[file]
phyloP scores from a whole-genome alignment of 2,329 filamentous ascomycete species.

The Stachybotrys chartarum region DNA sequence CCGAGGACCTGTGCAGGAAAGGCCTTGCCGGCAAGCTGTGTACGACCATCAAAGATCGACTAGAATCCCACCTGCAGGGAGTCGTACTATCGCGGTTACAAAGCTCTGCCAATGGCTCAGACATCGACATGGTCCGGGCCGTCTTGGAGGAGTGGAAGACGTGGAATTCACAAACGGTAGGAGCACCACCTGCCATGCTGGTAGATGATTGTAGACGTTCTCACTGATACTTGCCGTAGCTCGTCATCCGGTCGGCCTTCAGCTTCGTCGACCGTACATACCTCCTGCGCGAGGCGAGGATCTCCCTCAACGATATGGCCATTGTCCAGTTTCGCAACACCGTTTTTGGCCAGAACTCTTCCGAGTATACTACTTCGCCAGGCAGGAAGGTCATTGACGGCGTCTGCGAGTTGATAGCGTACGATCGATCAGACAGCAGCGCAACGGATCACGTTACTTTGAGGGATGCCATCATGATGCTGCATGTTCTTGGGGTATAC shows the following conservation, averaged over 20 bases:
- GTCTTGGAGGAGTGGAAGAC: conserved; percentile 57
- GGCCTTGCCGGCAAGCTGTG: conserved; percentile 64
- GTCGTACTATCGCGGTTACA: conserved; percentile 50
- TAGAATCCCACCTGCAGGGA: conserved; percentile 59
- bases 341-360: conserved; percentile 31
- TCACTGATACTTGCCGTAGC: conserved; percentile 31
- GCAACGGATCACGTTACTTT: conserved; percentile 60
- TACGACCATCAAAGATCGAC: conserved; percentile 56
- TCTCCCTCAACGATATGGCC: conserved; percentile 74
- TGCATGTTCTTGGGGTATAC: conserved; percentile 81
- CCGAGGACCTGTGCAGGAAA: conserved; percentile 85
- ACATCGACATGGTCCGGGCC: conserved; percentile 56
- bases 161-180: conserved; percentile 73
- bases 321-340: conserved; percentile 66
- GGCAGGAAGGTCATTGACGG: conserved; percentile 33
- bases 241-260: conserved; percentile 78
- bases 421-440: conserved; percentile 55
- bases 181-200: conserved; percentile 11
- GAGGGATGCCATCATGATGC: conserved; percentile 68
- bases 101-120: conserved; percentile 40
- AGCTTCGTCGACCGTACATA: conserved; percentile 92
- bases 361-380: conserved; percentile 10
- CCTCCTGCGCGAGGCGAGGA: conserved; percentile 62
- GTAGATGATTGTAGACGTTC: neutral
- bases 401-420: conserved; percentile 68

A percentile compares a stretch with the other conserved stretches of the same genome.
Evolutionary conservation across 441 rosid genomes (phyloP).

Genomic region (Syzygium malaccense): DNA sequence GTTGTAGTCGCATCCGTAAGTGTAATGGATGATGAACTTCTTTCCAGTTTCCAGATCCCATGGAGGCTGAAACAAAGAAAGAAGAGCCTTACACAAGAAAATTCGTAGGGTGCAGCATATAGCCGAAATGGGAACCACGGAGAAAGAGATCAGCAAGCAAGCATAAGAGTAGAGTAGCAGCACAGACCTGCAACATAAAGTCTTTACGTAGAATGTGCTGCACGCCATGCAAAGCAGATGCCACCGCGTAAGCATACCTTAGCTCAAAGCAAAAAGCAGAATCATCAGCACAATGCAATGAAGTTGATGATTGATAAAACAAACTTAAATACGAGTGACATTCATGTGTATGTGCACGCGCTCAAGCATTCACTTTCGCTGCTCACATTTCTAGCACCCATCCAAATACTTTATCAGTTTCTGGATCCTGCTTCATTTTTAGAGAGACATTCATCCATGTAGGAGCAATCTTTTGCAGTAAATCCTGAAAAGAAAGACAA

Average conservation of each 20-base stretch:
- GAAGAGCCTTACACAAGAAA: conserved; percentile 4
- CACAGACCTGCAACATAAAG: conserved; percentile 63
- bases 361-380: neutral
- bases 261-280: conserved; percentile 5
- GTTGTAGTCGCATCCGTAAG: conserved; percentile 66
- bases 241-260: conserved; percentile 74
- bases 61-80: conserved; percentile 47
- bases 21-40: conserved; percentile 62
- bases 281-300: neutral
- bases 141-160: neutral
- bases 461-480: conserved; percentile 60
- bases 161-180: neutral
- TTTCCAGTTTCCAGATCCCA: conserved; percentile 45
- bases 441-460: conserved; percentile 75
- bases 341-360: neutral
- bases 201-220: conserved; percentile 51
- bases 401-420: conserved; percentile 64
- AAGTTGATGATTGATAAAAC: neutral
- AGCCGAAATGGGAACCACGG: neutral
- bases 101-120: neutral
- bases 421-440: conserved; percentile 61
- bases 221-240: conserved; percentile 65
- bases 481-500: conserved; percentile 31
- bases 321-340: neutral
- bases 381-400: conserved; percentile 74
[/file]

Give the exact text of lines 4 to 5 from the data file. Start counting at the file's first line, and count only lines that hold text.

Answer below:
- GGCCTTGCCGGCAAGCTGTG: conserved; percentile 64
- GTCGTACTATCGCGGTTACA: conserved; percentile 50